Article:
ABOUT: LET US PHILOSOPHIZE

ABOUT: Let Us Philosophize

From the preface to the First Edition (1998):

“This book runs counter to the dominant attitudes in modern and contemporary philosophical circles.  … The book is a personal testimony of a seventy-year-old man who, throughout a life beset by many constricting, troublesome and tragic circumstances and events, though not denied certain blessings, has had one overriding and abiding passion — call it addiction if you will: the urge to find answers satisfactory to his mind to questions that most sane people raise at an early stage of their lives then throw behind their backs to attend to the business of living.”

 

From the preface to the Revised Edition (2008):

“This is an original venture of philosophizing, in which considerations about ultimate reality, about knowledge, and about values are interrelated and merged in a coherent system. Most present-day academic and professional philosophers look upon such an audacious approach with derision. To them I say, “It’s your approach that has made a mockery of philosophy.” For the blurb of the 1998 edition I wrote:

“Modern Thinkers, applying the criteria of science, have concluded that traditional philosophy was false and meaningless: philosophy was reduced to a number of specialized disciplines and techniques that cannot approach the ultimate questions that originally gave rise to philosophy. For the guidance of life we were left with dogmatic religion on the one hand and, on the other hand, the nihilism of a science that can work practical wonders but has nothing to say about meanings and values. Only full-blooded philosophy can help overcome this dilemma, for unlike science, philosophy does not give us factual knowledge, but gives us an undestanding of those ideas and ideals which alone give value to life. This book seeks to show that this is possible and necessary and offers the substance of such a philosophy.”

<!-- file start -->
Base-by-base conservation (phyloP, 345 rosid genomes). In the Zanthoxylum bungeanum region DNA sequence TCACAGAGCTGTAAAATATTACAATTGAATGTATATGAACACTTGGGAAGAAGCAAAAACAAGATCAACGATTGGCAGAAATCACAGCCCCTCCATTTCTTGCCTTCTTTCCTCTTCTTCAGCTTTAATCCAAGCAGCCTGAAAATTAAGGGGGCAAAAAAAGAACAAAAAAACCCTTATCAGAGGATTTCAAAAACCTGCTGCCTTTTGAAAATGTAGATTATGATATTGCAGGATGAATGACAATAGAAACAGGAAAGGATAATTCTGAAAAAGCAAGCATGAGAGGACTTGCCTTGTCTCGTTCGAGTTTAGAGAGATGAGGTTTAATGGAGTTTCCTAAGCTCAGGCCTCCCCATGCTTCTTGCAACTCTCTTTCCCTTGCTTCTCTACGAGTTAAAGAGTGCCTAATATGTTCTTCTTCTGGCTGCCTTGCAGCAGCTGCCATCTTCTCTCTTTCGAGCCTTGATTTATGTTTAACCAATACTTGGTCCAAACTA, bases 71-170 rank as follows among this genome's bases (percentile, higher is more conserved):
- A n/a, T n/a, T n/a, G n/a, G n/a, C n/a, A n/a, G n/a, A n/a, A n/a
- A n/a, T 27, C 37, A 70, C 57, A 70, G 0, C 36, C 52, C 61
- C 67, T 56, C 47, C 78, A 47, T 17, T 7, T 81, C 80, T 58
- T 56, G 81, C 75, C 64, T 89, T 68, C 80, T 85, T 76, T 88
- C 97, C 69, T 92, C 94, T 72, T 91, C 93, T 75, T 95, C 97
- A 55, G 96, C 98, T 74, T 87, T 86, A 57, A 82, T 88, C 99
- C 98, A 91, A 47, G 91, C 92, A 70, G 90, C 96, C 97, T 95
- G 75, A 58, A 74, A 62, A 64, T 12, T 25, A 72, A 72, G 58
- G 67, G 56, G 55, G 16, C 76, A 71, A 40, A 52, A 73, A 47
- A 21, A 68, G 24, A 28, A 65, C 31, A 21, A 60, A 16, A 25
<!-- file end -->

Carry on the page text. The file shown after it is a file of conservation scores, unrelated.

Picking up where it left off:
The poetic Prologue and Epilogue sum up its philosophy”

PROLOGUE

A kitten is born;

grows up;

plays a while;

suffers a while;

and dies.

A human babe is born;

grows up;

plays a while;

suffers a while;

suffers much;

thinks,

and in thinking creates for himself the world he lives in;

multiplies his joy;

multiplies his suffering;

creates for himself horrible woes,

woes the starry heavens never dreamed of,

but tastes of eternity;

and dies.

Dies and is no more;

but in his transient existence

eternity has found a home,

and time has ceased its ceaseless toil

and has found rest in Reality.

 

EPILOGUE

A dream,

Our life, a dream.

Nothing but a dream.

‘Nothing but’?

All that be, what else

but a dream? —

a dream God dreams.

The fluttering butterfly,

the roaring sea,

the starry heavens,

are but a dream —

a dream God dreams.

My birth, my death;

my strivings and my sufferings,

are all a dream God dreams.

Yet when I have a dream that I can call my own

then am I one with God.

  1. R. Khashaba

July 13, 2016

 

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